PHEV Announcement.  The confusion from GM about what technology is really under the hood got even more confusing today.  That's the best way to move beyond the troubles of the past and join the other automakers though.  You obscure to the point where messages from long-ago are simply abandoned.  It's quite vindicating to those who opposed to the one-size-fits-all approach.  The upcoming Malibu hybrid will supposedly be using technology from Volt, but won't behave like it but also will.  The details are self-deprecating.  The contradictory nature of what were being told makes enthusiasts who were opposed to what's happening now hypocrites... hence, not bothering.  Abandonment makes taking the next step so much easier.  We've seen in several times in the past, with Two-Mode being the most prominent example.  Those who fought the needs of the masses abruptly changed their stance when the reality of business finally could no be denied.  That's what makes the announcement today so important.  It represents exactly that.  The very thing they fought with hostile vigor is happening.  Cadillac CT6 will be offered as a plug-in... not like ELR though... it will be like the Malibu hybrid will battery augmentation instead.  In other words, the Volt system has come full circle.  Despite all the arguments trying to convince us that Volt was an entirely new approach, we knew all along it was really Two-Mode's next-generation design.  Proof even came out later confirming it.  This one is really the next.  Volt was overkill, making many sacrifices to deliver EV as much as possible.  That was a terrible business decision.  Consumers weren't interested in the compromises it made.  Those of us who suggested the very thing GM is now planning to deliver were attacked relentlessly.  I'm so glad I took the time to document those reactions with quotes from those posts of the past.  They were wrong, very wrong.  Engineering alone will not win over mainstream consumers.  If you build it, they won't necessarily buy it.  And even with large subsidies, ordinary GM customers weren't interested.  They recognized the "too little, too slowly" and purchased a traditional GM car instead.  Now, GM is scrambling to rectify the situation.  Starting with CT6, they will offer a PHEV.  It will be similar to the approach Toyota, Ford, Honda, and Hyundai have already taken.  It will be a hybrid with a plug and large battery-pack.  In this case, a very large one: 18.4 kWh.  That's massive capacity to squeeze into rear of the vehicle.  Having an even smaller trunk than Fusion will make things interesting.  But then again, a Malibu version of it would likely offer a smaller capacity... making it more affordable than the Cadillac version.  After all, with a combined system output of 335 horsepower, the CT6 is far more than what consumers shopping on the showroom floor of GM dealers will looking for.  It's all quite a relief.  After countless years of insisting a plug-in hybrid was necessary, it's about time that message was finally acknowledged.  The announcement today was the long-awaited change we've been hoping to get for many, many years now.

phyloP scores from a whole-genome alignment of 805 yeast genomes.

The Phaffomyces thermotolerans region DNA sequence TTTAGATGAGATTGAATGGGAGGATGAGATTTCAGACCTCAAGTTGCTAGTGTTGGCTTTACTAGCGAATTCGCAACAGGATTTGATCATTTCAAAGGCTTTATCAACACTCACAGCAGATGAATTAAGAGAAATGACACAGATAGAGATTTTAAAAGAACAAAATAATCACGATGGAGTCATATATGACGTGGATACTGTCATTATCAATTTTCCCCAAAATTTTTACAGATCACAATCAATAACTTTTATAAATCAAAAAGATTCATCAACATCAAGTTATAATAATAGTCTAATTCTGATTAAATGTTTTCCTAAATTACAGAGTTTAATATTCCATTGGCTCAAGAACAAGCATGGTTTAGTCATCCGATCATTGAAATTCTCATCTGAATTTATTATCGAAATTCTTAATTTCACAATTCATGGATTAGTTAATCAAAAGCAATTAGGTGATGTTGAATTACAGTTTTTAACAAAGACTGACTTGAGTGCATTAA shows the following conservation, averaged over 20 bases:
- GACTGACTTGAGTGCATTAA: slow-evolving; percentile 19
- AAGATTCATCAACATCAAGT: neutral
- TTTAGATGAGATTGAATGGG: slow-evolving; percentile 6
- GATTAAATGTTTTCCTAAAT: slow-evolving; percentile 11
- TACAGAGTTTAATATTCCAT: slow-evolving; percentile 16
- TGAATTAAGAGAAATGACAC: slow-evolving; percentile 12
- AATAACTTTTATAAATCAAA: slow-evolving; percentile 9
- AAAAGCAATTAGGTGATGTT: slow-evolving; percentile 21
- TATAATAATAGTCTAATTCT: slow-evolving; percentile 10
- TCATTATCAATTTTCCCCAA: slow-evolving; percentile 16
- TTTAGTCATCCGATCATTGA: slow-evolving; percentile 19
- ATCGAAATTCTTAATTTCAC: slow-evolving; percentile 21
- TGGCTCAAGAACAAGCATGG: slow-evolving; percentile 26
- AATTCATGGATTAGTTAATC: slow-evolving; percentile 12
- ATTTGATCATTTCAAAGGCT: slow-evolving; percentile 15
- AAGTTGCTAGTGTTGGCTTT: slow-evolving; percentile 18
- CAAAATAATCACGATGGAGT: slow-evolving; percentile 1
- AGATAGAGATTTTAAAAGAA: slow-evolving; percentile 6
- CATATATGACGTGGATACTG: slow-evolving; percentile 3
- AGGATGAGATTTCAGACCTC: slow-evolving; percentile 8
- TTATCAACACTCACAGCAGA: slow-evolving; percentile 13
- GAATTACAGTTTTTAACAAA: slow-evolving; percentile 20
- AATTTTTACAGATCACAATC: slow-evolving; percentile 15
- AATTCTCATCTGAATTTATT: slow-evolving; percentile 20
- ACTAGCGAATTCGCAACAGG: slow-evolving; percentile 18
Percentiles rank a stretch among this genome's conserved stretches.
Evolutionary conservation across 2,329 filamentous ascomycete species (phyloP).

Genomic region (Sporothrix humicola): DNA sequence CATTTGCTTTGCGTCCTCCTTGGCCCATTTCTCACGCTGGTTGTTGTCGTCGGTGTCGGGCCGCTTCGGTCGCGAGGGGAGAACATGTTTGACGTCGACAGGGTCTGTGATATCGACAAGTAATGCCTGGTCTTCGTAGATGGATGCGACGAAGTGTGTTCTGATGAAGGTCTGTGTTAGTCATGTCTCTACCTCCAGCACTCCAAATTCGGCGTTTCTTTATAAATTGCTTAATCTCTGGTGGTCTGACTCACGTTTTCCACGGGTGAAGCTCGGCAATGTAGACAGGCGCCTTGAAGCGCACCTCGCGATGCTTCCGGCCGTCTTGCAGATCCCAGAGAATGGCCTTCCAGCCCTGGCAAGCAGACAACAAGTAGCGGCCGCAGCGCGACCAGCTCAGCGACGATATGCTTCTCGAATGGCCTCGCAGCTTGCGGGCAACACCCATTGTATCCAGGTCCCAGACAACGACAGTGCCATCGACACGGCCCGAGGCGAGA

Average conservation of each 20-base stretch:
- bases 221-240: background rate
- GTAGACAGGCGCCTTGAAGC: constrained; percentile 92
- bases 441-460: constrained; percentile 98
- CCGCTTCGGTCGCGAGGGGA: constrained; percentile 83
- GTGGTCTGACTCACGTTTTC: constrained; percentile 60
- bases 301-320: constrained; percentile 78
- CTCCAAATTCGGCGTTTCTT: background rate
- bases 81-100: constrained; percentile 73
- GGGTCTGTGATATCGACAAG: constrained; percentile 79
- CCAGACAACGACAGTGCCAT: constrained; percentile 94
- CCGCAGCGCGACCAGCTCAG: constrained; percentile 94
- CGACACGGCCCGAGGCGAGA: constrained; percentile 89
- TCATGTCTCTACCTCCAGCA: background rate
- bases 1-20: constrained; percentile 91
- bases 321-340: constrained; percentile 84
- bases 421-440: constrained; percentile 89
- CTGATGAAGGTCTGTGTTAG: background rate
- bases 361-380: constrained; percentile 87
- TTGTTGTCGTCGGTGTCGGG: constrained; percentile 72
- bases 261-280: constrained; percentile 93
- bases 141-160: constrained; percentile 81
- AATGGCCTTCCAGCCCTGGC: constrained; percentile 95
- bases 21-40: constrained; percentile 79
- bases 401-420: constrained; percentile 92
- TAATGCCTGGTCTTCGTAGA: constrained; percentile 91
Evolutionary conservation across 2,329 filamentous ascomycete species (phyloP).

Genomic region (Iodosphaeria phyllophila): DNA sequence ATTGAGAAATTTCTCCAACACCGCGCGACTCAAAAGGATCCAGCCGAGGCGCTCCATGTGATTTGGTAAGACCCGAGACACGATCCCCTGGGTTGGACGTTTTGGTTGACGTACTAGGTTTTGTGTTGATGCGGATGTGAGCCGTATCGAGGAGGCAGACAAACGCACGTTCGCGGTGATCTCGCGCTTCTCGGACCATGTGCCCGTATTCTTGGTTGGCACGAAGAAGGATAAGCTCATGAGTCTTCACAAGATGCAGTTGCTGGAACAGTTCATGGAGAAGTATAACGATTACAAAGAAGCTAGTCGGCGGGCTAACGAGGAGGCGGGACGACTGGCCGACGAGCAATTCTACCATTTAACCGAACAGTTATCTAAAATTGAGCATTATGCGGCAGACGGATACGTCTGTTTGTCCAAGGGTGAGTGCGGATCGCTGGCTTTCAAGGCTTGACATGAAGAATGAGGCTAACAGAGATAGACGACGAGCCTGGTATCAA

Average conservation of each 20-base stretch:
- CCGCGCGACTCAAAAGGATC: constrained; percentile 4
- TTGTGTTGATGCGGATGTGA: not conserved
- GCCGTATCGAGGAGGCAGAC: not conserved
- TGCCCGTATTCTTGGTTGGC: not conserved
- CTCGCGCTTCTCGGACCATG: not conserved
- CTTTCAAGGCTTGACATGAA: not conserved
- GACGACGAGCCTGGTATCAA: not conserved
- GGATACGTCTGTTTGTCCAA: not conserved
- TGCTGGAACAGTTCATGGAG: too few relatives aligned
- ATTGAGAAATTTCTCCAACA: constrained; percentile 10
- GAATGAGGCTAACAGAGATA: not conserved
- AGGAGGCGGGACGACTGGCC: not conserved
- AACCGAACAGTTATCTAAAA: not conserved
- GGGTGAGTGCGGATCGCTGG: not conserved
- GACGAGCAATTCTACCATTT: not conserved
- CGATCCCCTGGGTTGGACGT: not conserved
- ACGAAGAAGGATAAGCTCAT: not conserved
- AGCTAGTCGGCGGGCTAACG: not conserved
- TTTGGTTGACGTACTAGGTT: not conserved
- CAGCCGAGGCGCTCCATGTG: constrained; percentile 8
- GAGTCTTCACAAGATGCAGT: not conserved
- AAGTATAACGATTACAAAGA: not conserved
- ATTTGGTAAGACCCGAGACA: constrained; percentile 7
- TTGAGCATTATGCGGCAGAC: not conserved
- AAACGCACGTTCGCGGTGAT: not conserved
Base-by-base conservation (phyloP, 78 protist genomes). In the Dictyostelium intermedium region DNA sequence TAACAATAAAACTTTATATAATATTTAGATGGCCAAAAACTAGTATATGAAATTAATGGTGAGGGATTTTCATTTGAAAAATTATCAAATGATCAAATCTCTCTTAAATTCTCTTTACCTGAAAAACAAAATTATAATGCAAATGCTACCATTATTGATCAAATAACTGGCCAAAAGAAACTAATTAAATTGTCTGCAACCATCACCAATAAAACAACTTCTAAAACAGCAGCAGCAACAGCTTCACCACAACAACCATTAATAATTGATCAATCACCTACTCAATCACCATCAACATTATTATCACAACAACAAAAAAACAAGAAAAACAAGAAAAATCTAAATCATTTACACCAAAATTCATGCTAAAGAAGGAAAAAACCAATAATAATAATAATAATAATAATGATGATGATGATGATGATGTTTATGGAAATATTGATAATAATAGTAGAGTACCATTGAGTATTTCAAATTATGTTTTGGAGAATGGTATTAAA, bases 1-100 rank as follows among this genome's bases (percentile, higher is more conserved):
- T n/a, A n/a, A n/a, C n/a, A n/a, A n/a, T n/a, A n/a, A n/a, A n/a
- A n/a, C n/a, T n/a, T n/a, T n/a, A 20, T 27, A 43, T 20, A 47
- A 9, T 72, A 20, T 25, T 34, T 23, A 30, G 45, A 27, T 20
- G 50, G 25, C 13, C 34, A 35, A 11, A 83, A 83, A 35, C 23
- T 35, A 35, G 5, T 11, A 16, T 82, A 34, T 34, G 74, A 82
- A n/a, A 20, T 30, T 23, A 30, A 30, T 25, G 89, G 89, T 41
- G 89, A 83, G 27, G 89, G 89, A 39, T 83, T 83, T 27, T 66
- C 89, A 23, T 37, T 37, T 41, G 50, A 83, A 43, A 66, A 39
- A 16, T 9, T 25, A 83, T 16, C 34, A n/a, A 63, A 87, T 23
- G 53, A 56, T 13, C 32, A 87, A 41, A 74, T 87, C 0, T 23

A Few Still Trying.  I get a kick out of those who blatantly lie by stating a history which can easily be confirmed as false.  That kind of misleading by assumption is common.  They simply hope no one will look up the true story.  When confronted with the truth, they just change focus.  It makes confirming their intent easy.  Today, it was: "Perhaps he should be reminded how poorly the Prius sold when first introduced and how many manufacturers are working to build cars of similar concept to the Volt in the next couple of years."  Prius had strict inventory limitations and no tax-credit help.  Yet, there were long waiting lists anyway.  How is that translate to "poor" by any definition?  That was back in the day when gas was cheap, there was no concern for oil dependency, and emissions were not even considered a topic of interest... different from so many ways compared to Volt, it's hard to believe that history would even be brought up.  As for the "working to build" comment, who?  I haven't heard anything at all to that respect.  Plug-In hybrids are the interest now.  That's what all automakers (except BMW) have embraced as a solution for their emission & efficiency competitiveness.  I'm tired of the distortions and trophy-mentality, but there's no benefit in responding to the greenwash attempts.  Business need is quite no longer a topic of debate.  All automakers must deliver something beyond traditional, period.


Change.  It's over.  Done.  Complete.  The chapter of triumph & failure has come to a close.  At long last, we can move on.  Yeah!  What a relief.  It's still hard to believe there was so much hate.  The emotion stirred from having endorsed an approach that fell well short of expectations is extremely difficult to deal with.  Lashing out at those who were correct all along is a nature reaction, one to be expected... to the point of it being necessary to prepare for.  It was quite a mess.  GM repeated the history of market fallout again.  Volt was promoted as a "vastly superior" solution, but wasn't able to deliver the promised sales.  To be successful, it needed to become self-sustaining quickly.  The goal had been set to for the third year.  Sales were to grow to the point where tax-credits would be used up, but it wouldn't matter.  That would pave the way for the next-gen offering.  Instead, the entire burden was placed on the next-gen.  It was to rescue the effort.  That didn't work either.  Now, the industry is attempting to deal with backlash.  Rather than Volt having usher in an efficiency technology for the masses, we are seeing the sales of small traditional cars and SUVs rapidly grow.  That's a big step in the wrong direction.  Volt burnt bridges along the way too, doing everything it could to tarnish the reputation of competitors.  What a mess.  Fortunately, to the frustration of some, Toyota was smart to wait for that to pass.  We can look forward to the next Prius in a very different market... one not tainted by "over promise, under deliver".  The careful balance Toyota strives for with Prius often gets mocked as compromises.  In reality, it's a diligent effort to best match the purchase priorities of their customers... hence all the references to showroom floor importance.  Remember all those stories in the past of Prius owners being ordinary mainstream consumers who discovered the hybrid while at the dealer?  They we won over by the in-person experience.  No amount of online hype & misleading can hide the importance of that.  Automakers must sell profitable high-volume vehicles.  Period.  That is not anything a halo can achieve.  Thank goodness change is bringing about recognition of that.  Phew!